by Paul Prentice
As the human tragedy and economic damage from Hurricane Harvey continue to mount, it won’t be long until several tired old economic myths are trotted out. First among these is what Frederic Bastiat called the “Broken Window Fallacy”. Accountants-disguised-as-economists will point to the so-called economic stimulus from the rebuilding efforts.
But the resources must come from elsewhere in the economy, and they come at the opportunity cost of what they would have otherwise produced. The rebuilding efforts will be seen. But the opportunity cost will be unseen. Without the hurricane, we could have had the value of that foregone production plus have retained the resources that were destroyed – including people, property, and infrastructure. After the hurricane, all we have is the rebuilding. There is no free lunch. It is as if some economists think we can destroy our way to prosperity.
Secondly, as pointed out in a recent Gazette editorial, the issue of “price-gouging” has already come up. For example, the price of bottled water has skyrocketed in some areas. This is as it should be. With the destruction of normal water sources, the demand for bottled water rose dramatically. But much of the supply of bottled water was simultaneously destroyed. When demand increases while supply decreases, prices must rise.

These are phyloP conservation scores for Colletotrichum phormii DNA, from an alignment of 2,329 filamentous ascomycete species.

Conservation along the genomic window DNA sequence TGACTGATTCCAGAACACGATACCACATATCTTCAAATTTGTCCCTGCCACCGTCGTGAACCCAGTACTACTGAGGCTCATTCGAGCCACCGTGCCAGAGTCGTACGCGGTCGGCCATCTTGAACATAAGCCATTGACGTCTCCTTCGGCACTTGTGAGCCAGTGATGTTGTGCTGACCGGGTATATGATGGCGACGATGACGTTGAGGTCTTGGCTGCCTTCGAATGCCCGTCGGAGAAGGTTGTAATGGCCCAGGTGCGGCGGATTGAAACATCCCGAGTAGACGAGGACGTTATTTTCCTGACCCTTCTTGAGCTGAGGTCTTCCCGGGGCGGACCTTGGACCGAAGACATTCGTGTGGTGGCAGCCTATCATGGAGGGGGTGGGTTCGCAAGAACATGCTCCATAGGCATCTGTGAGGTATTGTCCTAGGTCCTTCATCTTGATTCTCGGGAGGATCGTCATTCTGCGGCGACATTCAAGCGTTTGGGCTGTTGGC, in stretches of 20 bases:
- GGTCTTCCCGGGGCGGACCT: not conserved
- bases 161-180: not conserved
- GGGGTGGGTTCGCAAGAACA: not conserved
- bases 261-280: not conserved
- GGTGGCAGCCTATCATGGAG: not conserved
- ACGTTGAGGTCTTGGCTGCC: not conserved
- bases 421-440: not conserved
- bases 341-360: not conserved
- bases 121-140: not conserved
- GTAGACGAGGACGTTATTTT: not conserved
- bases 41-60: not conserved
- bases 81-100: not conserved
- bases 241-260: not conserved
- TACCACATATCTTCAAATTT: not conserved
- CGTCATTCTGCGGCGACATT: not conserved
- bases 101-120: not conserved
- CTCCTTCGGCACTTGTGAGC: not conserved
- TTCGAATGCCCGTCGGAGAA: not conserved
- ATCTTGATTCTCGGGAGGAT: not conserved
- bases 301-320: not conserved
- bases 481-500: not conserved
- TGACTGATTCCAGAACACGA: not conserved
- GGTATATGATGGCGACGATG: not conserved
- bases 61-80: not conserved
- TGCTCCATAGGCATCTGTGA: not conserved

People can ignore the law of supply and demand, just as people can ignore the law of gravity. But people cannot ignore the consequences of ignoring these laws. When governments interfere with the natural process of the price-driven marketplace-ecosystem, by forcing prices to remain artificially low, it only creates shortages. How else should we allocate the scarce bottled water? To the first people who can bully their way to the front of the line, leaving the rest with nothing?
If high prices are allowed to spontaneously emerge, this incentivizes additional supply to come in from outside the affected area. In a market economy, high prices cure high prices. Instead of the preening moralization by confused politicians and the fake media, perhaps a lesson in basic supply-and-demand is in order.
Finally, there is what economists call “Moral Hazzard”. This is a situation whereby people are incentivized to reap the benefits of their choices, but society pays much of the cost. In the case of living near the ocean, people get the benefits of access to that resource. But it comes at a risky cost; the probability of hurricane damage. Basic economics teaches us that scarce resources are best allocated when people who receive a benefit pay the cost.
Federal flood insurance is subsidized by the general taxpayer. This also comes at an opportunity cost. Every dollar of taxpayer subsidy is a dollar we don’t get to spend on our own values, including the value we get from engaging in private charity. Worse, many people in flood-prone areas choose instead to spend their money on other things and do not purchase even the subsidized flood insurance. When they get flooded, the federal bailouts come anyway. Taxpayers pay for the risk of those who live in hurricane-prone areas, but get none of the benefits.
Certainly, I applaud the generosity and valiant efforts of private citizens and private relief organizations. And I am not arguing for no government assistance. But this should not blind us to the economic myths of government “stimulus”.